But another problem is that the Histadrut itself makes almost no effort to share its successes with the outside world, and instead focusses its very limited international activity at attempting to block anti-Israel resolutions at union congresses.

It’s very rare for a Histadrut representative at international trade union events to speak about anything other than the conflict with the Palestinians. But when they do – as happened at a global food workers congress in 2011 – they may find themselves facing an audience that is far less hostile.

Israel students to Irish teachers’ union: Don’t boycott us

Two 17 year old Israeli students have recently toured Northern Ireland on behalf of Northern Ireland Friends of Israel where they have highlighted the problems created by the Teachers Union of Ireland call for a boycott of the Jewish state.  According to an article in the Belfast Telegraph, “The union called for a cessation of all cultural and academic collaboration between Israel and Ireland, including student exchanges.”

Steven Jaffe of NIFI was quoted as saying that “the call was a bid to ban any cultural exchanges between the two countries, irrespective of the politics of the individuals involved.”  The two students reportedly “said they could not understand the move by the teaching union.”

According to a report in the Jewish Chronicle, one of the students said “The TUI has crossed the line by trying to boycott schools. It’s stupid of them. We need dialogue and this has been the best way to achieve it.”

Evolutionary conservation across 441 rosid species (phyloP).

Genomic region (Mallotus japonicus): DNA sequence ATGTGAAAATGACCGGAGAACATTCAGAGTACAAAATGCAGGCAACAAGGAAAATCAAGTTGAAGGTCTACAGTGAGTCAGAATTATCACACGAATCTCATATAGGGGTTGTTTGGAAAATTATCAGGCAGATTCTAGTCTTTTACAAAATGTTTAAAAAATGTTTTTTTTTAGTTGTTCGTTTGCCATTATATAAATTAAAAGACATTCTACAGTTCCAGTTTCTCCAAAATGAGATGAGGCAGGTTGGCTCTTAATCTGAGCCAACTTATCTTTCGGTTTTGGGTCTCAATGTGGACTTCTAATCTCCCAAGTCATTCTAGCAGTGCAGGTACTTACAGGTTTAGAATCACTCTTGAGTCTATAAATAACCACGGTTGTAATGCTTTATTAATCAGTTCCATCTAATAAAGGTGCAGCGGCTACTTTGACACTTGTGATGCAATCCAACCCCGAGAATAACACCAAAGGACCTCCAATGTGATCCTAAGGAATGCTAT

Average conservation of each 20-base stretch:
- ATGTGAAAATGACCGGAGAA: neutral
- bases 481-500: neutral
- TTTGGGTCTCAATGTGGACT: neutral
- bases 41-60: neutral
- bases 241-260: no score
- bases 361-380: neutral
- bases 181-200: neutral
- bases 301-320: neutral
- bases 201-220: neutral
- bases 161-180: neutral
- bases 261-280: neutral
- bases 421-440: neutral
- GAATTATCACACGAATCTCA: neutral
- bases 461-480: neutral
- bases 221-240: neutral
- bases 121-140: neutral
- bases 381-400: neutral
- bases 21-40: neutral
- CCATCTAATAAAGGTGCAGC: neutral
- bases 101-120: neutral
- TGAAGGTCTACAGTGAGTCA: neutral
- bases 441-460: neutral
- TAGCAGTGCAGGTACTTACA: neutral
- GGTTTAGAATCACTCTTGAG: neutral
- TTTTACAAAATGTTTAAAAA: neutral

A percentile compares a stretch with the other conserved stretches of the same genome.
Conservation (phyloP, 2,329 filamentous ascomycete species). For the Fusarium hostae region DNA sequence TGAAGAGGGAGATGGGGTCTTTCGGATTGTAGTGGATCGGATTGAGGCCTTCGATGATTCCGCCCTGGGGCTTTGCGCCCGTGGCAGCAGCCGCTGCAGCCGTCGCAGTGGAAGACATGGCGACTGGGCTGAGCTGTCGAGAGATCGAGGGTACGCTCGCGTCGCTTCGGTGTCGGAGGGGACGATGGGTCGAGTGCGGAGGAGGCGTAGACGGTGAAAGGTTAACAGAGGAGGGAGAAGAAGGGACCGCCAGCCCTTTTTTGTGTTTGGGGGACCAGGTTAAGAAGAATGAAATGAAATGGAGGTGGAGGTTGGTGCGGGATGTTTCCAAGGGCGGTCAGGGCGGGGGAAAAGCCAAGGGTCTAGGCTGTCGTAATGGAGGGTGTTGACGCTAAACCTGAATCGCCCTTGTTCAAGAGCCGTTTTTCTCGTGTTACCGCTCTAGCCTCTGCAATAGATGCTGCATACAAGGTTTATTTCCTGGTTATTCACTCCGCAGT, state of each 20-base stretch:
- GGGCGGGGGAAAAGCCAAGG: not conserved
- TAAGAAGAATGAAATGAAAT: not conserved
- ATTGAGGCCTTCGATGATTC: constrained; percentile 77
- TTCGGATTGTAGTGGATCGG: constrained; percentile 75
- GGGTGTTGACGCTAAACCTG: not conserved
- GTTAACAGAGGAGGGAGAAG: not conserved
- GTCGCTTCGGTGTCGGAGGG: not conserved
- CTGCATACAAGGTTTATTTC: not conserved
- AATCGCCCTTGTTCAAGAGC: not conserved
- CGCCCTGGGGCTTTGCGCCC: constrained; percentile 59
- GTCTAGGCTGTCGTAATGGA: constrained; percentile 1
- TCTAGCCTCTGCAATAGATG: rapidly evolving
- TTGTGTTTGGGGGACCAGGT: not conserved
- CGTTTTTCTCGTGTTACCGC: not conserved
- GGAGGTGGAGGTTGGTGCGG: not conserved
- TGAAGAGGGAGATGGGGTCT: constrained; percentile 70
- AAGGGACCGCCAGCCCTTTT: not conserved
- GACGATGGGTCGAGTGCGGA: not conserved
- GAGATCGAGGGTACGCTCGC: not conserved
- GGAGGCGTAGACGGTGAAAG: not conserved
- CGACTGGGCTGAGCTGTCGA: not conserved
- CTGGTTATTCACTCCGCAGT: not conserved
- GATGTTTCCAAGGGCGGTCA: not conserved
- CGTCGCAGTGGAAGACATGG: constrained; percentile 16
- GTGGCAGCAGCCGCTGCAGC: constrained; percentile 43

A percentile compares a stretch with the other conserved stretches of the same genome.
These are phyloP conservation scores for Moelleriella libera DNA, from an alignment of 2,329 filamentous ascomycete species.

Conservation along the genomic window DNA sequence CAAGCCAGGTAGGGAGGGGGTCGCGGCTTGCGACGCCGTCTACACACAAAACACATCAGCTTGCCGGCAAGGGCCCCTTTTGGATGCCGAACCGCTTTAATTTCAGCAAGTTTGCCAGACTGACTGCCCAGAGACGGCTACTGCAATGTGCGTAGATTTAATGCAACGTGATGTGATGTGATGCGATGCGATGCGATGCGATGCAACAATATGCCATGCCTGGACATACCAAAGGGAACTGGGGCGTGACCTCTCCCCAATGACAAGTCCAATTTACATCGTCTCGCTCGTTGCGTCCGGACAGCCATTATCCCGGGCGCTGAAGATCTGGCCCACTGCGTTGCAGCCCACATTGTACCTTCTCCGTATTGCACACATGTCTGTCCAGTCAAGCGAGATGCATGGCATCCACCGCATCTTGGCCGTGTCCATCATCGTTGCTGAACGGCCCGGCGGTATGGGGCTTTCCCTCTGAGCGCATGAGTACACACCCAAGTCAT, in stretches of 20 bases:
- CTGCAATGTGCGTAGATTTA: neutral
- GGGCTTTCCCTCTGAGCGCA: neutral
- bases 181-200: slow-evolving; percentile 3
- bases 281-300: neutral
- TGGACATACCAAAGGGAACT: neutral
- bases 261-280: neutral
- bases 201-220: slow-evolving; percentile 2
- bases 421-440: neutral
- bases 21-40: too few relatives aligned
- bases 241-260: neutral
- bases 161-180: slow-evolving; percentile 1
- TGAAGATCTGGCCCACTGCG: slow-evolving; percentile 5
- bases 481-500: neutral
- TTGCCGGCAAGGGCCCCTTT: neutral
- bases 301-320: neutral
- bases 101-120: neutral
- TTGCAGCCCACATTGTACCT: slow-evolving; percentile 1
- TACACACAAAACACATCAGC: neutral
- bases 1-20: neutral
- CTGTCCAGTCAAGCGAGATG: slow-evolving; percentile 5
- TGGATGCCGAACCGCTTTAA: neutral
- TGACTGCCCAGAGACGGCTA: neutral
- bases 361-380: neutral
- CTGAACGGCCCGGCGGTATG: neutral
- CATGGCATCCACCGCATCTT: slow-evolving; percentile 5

A NIFI spokesman is quoted as saying: “The TUI move flies in the face of our own experience of peace-building in Northern Ireland. But the reaction to the boycott call has been a near unanimous resolve to engage with young people in the cause of peace.”

Palestinian teachers can strike, rules PA Supreme Court

The Palestinian Authority’s Supreme Court has ruled that teachers have the right to strike.

The ruling follows an attempt by the PA to stop teachers from strikes which have been called to protest non-payment of salaries.

According to the report on the Maan website, “The teacher’s union said it was ‘delighted’ with the decision, with secretary-general Ahmed Sahwil promising that teachers and workers in the education ministry will ‘achieve all our legitimate rights, and impose them on the government.’ The PA is trying to put teachers ‘in the dock,’ he added, saying that the court’s decision was a blow to those ‘who stand in the way of teachers and workers in the education field.'”

In some countries, including parts of the USA, teachers are forbidden to strike.  (According to the Wikipedia, “Some states, such as New Jersey, Michigan, Iowa, and Florida, do not allow teachers in public schools to strike.”)

Once again, Palestinian UNRWA workers protest

If this sounds like something you’ve heard before, it’s because you have.

Yesterday, Palestinians employed by the United Nations Relief and Works Agency (UNRWA) protested outside the organisation’s offices in Gaza City demanding that they receive decent pay — or any pay.

While Ma’an news agency reported on that protest, a different report in Middle East Online said that “The United Nations will stop paying wages to thousands of workers helping Palestinian refugees next month because of a growing cash crisis, a top UN official said Tuesday.”

The main sources of funding for the UNRWA are the United States and Europe, making it difficult to place the blame at Israel’s door — but no doubt some proponents of boycotts, divestments and sanctions (BDS) targetting the Jewish state will find a way to blame the Zionists.

UK: Union to punish academic who accused it of anti-semitism, demanding £580,000 from him